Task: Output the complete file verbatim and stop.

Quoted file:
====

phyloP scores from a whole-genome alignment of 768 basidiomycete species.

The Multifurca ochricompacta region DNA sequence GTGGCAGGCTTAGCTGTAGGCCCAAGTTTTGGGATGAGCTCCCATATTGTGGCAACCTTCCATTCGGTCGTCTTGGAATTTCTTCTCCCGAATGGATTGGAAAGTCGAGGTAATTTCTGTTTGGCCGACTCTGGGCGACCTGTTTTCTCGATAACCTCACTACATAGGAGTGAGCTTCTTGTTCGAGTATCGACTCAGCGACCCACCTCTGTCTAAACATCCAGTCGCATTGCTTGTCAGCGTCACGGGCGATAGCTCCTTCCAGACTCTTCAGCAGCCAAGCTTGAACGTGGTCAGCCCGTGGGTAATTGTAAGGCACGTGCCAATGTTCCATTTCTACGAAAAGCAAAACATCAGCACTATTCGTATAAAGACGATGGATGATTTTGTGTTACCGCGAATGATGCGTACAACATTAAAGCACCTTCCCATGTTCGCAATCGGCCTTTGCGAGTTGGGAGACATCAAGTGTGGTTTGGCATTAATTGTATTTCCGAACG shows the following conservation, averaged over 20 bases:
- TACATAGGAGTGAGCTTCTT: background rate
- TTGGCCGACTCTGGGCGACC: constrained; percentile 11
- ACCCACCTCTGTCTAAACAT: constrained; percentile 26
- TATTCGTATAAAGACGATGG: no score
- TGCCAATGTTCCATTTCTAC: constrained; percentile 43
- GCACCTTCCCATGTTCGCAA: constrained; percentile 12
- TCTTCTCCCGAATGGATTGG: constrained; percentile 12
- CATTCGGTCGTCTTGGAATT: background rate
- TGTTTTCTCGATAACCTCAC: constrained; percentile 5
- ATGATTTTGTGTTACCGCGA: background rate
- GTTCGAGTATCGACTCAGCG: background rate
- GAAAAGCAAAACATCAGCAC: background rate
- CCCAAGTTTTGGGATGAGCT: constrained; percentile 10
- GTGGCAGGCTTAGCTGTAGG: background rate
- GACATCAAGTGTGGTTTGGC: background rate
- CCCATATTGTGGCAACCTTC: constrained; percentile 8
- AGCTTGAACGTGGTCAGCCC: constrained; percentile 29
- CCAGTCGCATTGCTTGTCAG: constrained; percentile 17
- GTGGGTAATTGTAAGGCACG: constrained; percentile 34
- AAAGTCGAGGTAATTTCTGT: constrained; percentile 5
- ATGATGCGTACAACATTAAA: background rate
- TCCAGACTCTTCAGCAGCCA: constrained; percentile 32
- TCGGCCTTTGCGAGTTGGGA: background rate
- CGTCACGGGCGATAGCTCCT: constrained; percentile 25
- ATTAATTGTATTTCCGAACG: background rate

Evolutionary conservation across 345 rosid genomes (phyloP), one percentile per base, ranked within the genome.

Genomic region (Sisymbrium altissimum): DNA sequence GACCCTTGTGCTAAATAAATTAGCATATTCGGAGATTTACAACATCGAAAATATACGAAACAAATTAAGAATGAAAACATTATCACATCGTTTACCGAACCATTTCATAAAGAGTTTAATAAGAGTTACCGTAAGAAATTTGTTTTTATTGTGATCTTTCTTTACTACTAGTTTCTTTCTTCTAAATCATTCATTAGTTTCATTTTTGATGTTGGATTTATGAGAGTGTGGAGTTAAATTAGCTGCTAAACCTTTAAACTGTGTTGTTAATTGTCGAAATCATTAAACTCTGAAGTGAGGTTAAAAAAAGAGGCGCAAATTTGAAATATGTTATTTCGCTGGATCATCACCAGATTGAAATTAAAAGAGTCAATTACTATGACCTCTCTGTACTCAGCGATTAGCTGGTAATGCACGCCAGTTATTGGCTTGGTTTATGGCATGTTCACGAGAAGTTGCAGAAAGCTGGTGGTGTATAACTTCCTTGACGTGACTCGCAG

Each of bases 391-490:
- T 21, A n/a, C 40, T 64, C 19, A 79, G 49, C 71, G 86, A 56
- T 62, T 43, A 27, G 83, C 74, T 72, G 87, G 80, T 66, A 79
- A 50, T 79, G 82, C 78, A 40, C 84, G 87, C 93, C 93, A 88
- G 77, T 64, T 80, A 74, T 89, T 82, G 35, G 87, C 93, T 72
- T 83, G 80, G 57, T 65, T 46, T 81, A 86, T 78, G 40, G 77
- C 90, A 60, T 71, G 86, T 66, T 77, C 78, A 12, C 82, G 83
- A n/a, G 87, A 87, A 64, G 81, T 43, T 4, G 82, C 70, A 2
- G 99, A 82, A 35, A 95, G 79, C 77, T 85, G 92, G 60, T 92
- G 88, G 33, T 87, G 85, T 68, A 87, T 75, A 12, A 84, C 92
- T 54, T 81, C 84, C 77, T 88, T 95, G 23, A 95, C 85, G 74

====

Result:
phyloP scores from a whole-genome alignment of 768 basidiomycete species.

The Multifurca ochricompacta region DNA sequence GTGGCAGGCTTAGCTGTAGGCCCAAGTTTTGGGATGAGCTCCCATATTGTGGCAACCTTCCATTCGGTCGTCTTGGAATTTCTTCTCCCGAATGGATTGGAAAGTCGAGGTAATTTCTGTTTGGCCGACTCTGGGCGACCTGTTTTCTCGATAACCTCACTACATAGGAGTGAGCTTCTTGTTCGAGTATCGACTCAGCGACCCACCTCTGTCTAAACATCCAGTCGCATTGCTTGTCAGCGTCACGGGCGATAGCTCCTTCCAGACTCTTCAGCAGCCAAGCTTGAACGTGGTCAGCCCGTGGGTAATTGTAAGGCACGTGCCAATGTTCCATTTCTACGAAAAGCAAAACATCAGCACTATTCGTATAAAGACGATGGATGATTTTGTGTTACCGCGAATGATGCGTACAACATTAAAGCACCTTCCCATGTTCGCAATCGGCCTTTGCGAGTTGGGAGACATCAAGTGTGGTTTGGCATTAATTGTATTTCCGAACG shows the following conservation, averaged over 20 bases:
- TACATAGGAGTGAGCTTCTT: background rate
- TTGGCCGACTCTGGGCGACC: constrained; percentile 11
- ACCCACCTCTGTCTAAACAT: constrained; percentile 26
- TATTCGTATAAAGACGATGG: no score
- TGCCAATGTTCCATTTCTAC: constrained; percentile 43
- GCACCTTCCCATGTTCGCAA: constrained; percentile 12
- TCTTCTCCCGAATGGATTGG: constrained; percentile 12
- CATTCGGTCGTCTTGGAATT: background rate
- TGTTTTCTCGATAACCTCAC: constrained; percentile 5
- ATGATTTTGTGTTACCGCGA: background rate
- GTTCGAGTATCGACTCAGCG: background rate
- GAAAAGCAAAACATCAGCAC: background rate
- CCCAAGTTTTGGGATGAGCT: constrained; percentile 10
- GTGGCAGGCTTAGCTGTAGG: background rate
- GACATCAAGTGTGGTTTGGC: background rate
- CCCATATTGTGGCAACCTTC: constrained; percentile 8
- AGCTTGAACGTGGTCAGCCC: constrained; percentile 29
- CCAGTCGCATTGCTTGTCAG: constrained; percentile 17
- GTGGGTAATTGTAAGGCACG: constrained; percentile 34
- AAAGTCGAGGTAATTTCTGT: constrained; percentile 5
- ATGATGCGTACAACATTAAA: background rate
- TCCAGACTCTTCAGCAGCCA: constrained; percentile 32
- TCGGCCTTTGCGAGTTGGGA: background rate
- CGTCACGGGCGATAGCTCCT: constrained; percentile 25
- ATTAATTGTATTTCCGAACG: background rate

Evolutionary conservation across 345 rosid genomes (phyloP), one percentile per base, ranked within the genome.

Genomic region (Sisymbrium altissimum): DNA sequence GACCCTTGTGCTAAATAAATTAGCATATTCGGAGATTTACAACATCGAAAATATACGAAACAAATTAAGAATGAAAACATTATCACATCGTTTACCGAACCATTTCATAAAGAGTTTAATAAGAGTTACCGTAAGAAATTTGTTTTTATTGTGATCTTTCTTTACTACTAGTTTCTTTCTTCTAAATCATTCATTAGTTTCATTTTTGATGTTGGATTTATGAGAGTGTGGAGTTAAATTAGCTGCTAAACCTTTAAACTGTGTTGTTAATTGTCGAAATCATTAAACTCTGAAGTGAGGTTAAAAAAAGAGGCGCAAATTTGAAATATGTTATTTCGCTGGATCATCACCAGATTGAAATTAAAAGAGTCAATTACTATGACCTCTCTGTACTCAGCGATTAGCTGGTAATGCACGCCAGTTATTGGCTTGGTTTATGGCATGTTCACGAGAAGTTGCAGAAAGCTGGTGGTGTATAACTTCCTTGACGTGACTCGCAG

Each of bases 391-490:
- T 21, A n/a, C 40, T 64, C 19, A 79, G 49, C 71, G 86, A 56
- T 62, T 43, A 27, G 83, C 74, T 72, G 87, G 80, T 66, A 79
- A 50, T 79, G 82, C 78, A 40, C 84, G 87, C 93, C 93, A 88
- G 77, T 64, T 80, A 74, T 89, T 82, G 35, G 87, C 93, T 72
- T 83, G 80, G 57, T 65, T 46, T 81, A 86, T 78, G 40, G 77
- C 90, A 60, T 71, G 86, T 66, T 77, C 78, A 12, C 82, G 83
- A n/a, G 87, A 87, A 64, G 81, T 43, T 4, G 82, C 70, A 2
- G 99, A 82, A 35, A 95, G 79, C 77, T 85, G 92, G 60, T 92
- G 88, G 33, T 87, G 85, T 68, A 87, T 75, A 12, A 84, C 92
- T 54, T 81, C 84, C 77, T 88, T 95, G 23, A 95, C 85, G 74